An International Catholic Organisation has contracted a private DNA agency in Kenya to conduct paternity DNA Services to children who believe they were sired by Catholic priests.
On Saturday, the agency- DNA Testing Services, formerly known as CSI Nairobi launched a campaign asking mothers who have had children with priests to request for DNA tests.
Several cases of children, mothers and families accusing Catholic priests of siring and abandoning children have been reported in Kenya, with some of them being taken to court.
One of the cases involved a priest in Maua Meru, who was accused by the family of two cousins, Amos, 22 and Harrison, 19, who were murdered and their bodies being dumped at a river in Ruai.
But their efforts to compel the priest were fruitless, as Amos’ mother who had been an employee of a charity organisation also died under mysterious circumstances, months before the murder of her son.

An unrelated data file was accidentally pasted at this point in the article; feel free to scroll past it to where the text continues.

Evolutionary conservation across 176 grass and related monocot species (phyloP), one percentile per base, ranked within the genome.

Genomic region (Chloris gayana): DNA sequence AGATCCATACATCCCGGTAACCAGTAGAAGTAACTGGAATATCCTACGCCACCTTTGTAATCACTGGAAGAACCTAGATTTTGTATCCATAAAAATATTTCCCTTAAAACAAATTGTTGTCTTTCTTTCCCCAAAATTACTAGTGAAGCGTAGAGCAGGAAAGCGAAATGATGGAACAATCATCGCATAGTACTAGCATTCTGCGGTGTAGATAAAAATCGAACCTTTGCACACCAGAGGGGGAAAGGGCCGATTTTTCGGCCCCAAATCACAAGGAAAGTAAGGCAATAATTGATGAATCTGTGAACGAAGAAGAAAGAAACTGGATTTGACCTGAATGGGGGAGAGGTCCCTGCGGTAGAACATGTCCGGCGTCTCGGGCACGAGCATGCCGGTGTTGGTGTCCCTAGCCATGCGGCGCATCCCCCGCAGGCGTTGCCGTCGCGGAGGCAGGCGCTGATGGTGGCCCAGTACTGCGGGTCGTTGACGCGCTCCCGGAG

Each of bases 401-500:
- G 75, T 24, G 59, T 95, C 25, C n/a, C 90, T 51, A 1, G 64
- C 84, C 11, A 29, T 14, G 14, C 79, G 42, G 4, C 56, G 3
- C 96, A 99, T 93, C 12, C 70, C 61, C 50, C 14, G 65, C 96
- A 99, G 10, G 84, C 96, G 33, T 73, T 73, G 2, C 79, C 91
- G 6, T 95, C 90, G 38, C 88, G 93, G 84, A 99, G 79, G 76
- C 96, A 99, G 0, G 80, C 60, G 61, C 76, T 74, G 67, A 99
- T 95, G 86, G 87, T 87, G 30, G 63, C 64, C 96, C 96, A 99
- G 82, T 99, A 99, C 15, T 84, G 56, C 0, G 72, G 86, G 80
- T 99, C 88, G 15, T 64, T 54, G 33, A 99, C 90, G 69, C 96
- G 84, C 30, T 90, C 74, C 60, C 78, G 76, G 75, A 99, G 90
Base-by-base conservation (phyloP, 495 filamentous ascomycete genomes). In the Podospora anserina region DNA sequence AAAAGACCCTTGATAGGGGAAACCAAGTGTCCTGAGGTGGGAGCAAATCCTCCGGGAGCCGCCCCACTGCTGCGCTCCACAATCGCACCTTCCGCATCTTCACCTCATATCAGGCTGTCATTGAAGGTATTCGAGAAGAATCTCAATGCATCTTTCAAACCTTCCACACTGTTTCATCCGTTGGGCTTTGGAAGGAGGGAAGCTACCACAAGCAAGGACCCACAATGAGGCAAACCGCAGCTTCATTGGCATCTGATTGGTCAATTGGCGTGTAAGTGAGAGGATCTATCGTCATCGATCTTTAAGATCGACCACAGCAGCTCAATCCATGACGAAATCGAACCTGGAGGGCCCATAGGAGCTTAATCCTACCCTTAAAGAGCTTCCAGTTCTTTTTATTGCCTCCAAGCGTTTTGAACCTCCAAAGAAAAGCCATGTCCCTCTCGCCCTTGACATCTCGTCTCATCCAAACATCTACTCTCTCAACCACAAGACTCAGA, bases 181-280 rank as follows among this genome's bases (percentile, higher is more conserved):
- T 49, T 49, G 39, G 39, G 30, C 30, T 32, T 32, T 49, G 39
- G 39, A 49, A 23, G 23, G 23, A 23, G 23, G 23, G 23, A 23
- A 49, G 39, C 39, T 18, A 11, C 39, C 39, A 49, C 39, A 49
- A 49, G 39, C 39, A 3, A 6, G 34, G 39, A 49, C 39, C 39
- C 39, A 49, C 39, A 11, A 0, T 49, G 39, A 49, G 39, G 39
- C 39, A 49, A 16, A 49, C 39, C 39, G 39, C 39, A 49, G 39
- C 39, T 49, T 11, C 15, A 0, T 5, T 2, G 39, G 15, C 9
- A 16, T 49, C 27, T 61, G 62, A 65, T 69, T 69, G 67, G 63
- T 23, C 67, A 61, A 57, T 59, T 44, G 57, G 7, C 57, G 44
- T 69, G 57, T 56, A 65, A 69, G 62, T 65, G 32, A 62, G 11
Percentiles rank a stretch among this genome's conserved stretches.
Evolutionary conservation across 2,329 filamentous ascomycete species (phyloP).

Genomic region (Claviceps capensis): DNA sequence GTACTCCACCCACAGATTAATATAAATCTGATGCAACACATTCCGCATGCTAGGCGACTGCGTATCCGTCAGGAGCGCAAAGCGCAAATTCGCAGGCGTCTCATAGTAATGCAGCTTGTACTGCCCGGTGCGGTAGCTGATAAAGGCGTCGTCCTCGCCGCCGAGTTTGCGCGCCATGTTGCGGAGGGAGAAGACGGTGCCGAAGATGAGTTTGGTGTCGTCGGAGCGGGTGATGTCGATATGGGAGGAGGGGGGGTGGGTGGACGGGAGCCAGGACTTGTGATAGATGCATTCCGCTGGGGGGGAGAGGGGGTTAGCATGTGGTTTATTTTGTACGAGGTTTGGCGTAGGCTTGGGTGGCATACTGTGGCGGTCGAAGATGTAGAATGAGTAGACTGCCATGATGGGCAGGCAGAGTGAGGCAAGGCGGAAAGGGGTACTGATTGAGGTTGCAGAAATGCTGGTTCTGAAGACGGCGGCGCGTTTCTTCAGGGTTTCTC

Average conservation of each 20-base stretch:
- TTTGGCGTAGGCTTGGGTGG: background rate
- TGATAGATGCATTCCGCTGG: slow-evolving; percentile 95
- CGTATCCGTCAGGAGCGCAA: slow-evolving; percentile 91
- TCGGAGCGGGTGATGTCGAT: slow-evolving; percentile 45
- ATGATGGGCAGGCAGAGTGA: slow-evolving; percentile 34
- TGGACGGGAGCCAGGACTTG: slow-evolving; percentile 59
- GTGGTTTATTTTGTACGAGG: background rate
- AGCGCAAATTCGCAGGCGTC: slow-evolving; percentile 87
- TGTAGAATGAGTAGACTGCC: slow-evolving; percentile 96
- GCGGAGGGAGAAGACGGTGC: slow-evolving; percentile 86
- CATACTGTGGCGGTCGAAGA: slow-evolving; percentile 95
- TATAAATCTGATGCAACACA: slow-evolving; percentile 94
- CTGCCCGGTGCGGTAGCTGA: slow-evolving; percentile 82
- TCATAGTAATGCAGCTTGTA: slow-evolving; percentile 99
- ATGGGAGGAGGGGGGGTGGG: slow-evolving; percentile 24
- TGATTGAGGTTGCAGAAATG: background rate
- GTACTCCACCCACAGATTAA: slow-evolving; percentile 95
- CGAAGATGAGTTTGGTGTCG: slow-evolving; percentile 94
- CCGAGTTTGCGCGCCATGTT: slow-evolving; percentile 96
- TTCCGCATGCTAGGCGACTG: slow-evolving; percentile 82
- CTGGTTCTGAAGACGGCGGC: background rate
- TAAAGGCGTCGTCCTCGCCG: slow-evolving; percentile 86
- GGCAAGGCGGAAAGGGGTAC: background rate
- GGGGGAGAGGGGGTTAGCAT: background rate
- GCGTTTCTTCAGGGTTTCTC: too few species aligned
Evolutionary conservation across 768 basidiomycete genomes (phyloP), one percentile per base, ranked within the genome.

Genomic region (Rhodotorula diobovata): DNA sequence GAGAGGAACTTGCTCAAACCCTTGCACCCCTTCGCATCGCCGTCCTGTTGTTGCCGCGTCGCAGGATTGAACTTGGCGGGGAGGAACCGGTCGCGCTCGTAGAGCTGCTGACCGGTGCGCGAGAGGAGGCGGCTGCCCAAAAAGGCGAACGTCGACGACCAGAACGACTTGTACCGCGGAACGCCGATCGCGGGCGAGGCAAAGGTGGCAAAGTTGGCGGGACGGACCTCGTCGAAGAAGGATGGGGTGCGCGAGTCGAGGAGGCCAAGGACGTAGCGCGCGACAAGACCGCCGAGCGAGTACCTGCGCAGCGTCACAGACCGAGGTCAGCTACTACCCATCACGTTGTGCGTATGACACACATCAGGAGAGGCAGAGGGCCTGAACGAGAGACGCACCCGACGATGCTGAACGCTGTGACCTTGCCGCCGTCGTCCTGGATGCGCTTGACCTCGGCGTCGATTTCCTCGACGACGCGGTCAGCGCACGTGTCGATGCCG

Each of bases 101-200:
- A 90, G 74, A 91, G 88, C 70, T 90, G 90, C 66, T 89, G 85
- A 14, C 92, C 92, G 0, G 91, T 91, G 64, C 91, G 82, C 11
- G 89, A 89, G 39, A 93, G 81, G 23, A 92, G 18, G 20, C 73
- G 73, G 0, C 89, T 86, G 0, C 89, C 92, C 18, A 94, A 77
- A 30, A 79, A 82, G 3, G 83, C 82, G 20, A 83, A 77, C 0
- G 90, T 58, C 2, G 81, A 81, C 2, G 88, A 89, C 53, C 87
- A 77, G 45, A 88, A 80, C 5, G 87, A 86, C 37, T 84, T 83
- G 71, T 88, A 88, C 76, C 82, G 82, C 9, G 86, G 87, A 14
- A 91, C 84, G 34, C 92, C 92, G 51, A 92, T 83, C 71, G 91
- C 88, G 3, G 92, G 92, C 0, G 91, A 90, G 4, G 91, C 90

Amos and Harrison were carjacked and commandeered to the river and shot at close range.
They died on the spot.
Another cousin who was in their company, was injured.
Even before the burial of the cousins, Amos’ extended family demanded that the priest declare that he is his biological father.
They said that the priest had secretly been supporting Amos’ studies, and had been influential in his life.
They said he even bought him the car he had the day they were kidnapped.
The priest, however, told the Nation that Amos was not his biological son, but he adopted him before his mother died, because he was a poor child.
The priest said he was not related to the family.
The puzzle of who Amos’ real biological father is remains unresolved.
Last week, in a blunt letter, Pope Francis acknowledged that the Catholic Church had failed to act over sexual abuse by clerics against minors going back decades.
“With shame and repentance, we acknowledge as an ecclesial community that we were not where we should have been, that we did not act in a timely manner, realising the magnitude of the damage done to so many lives,” the Pope wrote.
Director of DNA testing Services Kinyanjui Murigi said the agency in the next 30 days will receive requests that touch on priests.
“The reports will be confidential but we will hand them to the Catholic Church and the Vatican, then they will decide on what to do,” he said.